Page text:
The Museum employed the assistance of Industrial Archaeologists to help preserve and document the site before its demolition. The Curator in 1980, John Wade, thought it imperative to act quickly as demolition had already begun by the time Museum staff could get to the buildings, and numerous objects were being stolen from the demolition site on a nightly basis. The archaeologists were racing the bulldozers to preserve what was left of the site and worked quickly to preserve anything they could.[2]

Before museum staff began work on the site the main factory buildings and timber mill were roofed with Marseilles tiles, and a number of buildings were roofed with Wunderlich branded tiles [1]. By the time Museum staff began work on the site the demolition of the roofs was almost complete and most of the factory's buildings were littered with broken roof tiles. Staff scavenged the entire site salvaging both Marseilles tiles and Wunderlich tiles, attempting to gathering representatives of each tile on the site. Ten different examples of the French style tiles were recovered along with numerous different Wunderlich branded roof tiles.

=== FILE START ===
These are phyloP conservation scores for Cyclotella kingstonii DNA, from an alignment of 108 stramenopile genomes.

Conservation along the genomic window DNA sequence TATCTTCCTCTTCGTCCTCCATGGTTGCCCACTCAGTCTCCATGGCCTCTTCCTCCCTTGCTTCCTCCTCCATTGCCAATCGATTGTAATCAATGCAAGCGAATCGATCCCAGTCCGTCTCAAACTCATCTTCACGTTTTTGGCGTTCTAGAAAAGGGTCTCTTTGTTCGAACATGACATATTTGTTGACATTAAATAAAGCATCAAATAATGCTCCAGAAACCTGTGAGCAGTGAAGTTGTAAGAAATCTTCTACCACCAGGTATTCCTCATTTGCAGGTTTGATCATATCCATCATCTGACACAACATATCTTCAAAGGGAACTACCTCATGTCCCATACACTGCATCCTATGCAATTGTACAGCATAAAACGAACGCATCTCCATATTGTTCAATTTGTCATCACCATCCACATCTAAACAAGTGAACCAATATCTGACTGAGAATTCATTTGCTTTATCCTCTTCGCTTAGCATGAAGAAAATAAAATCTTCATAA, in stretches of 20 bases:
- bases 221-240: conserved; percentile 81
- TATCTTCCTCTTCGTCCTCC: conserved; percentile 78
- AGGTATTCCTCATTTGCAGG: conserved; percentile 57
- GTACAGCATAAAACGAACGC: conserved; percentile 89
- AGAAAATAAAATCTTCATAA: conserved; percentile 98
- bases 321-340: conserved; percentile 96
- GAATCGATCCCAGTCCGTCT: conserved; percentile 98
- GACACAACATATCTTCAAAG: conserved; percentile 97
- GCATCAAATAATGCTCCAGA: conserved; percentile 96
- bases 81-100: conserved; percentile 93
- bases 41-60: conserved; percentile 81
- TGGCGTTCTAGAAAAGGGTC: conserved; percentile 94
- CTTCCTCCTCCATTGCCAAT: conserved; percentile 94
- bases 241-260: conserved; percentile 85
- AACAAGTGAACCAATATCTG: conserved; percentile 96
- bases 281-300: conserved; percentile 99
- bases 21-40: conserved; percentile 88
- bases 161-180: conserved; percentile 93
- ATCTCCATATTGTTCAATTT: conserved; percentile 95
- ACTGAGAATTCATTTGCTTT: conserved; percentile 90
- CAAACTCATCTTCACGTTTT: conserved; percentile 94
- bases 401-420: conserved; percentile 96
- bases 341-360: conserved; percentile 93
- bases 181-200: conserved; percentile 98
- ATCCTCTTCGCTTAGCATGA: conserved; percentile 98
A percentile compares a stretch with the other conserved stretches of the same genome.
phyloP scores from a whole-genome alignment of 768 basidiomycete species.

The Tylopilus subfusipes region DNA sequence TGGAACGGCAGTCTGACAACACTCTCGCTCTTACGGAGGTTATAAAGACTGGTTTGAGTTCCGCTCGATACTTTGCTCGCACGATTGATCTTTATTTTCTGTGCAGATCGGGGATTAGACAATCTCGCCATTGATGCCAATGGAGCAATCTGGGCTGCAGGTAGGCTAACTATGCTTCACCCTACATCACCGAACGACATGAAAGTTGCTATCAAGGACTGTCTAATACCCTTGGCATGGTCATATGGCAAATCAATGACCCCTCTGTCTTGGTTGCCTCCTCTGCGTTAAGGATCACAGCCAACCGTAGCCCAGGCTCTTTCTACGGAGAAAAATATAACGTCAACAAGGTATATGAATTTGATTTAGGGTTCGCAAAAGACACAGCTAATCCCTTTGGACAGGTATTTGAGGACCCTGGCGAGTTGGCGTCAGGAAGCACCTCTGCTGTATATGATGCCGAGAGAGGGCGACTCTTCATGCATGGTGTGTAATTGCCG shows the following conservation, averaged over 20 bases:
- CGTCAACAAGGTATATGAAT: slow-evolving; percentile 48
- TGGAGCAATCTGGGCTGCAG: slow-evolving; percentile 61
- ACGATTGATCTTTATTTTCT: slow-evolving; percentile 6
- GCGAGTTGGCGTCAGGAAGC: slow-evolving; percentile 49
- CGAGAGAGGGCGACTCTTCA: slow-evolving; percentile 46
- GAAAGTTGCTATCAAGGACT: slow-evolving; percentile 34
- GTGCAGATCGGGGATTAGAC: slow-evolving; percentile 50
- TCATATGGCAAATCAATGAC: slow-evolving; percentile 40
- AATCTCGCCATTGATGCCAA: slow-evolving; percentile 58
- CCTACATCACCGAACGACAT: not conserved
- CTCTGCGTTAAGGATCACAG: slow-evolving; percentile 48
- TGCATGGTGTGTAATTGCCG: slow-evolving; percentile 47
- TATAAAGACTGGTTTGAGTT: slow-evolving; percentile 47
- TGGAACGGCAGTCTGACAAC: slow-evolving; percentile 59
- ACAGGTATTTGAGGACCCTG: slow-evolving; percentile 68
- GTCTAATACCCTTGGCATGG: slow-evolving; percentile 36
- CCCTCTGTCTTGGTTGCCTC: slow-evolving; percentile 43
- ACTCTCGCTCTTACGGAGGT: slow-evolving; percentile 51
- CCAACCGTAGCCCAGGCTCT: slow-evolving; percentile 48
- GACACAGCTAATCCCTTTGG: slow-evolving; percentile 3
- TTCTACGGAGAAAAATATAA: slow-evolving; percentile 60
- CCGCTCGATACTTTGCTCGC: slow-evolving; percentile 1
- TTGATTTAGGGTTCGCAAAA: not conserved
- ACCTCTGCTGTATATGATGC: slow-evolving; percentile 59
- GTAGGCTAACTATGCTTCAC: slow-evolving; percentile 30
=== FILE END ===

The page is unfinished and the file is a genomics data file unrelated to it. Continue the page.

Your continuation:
This collection is again being worked on in 2008, as part of the Total Asset Management Collections Project, to increase accessibility of documentation relating to the Wunderlich objects. This collection project has not only preserved some of its products, but has given an insight into the development, operation and impact of a great Australian company, which became an institution.

[1]Susan Bures and Barry Groom, Wunderlich Project Report, Museum of Applied Arts and Sciences, 1980-1981
[2]Memo from John Wade to acting director D. Walsh, Museum Archives

Cite this Object


Roof tiles by Guichard Carvin et Cie 2021, Museum of Applied Arts & Sciences, accessed 27 September 2022, <>


{{cite web |url= |title=Roof tiles by Guichard Carvin et Cie |author=Museum of Applied Arts & Sciences |access-date=27 September 2022 |publisher=Museum of Applied Arts & Sciences, Australia}}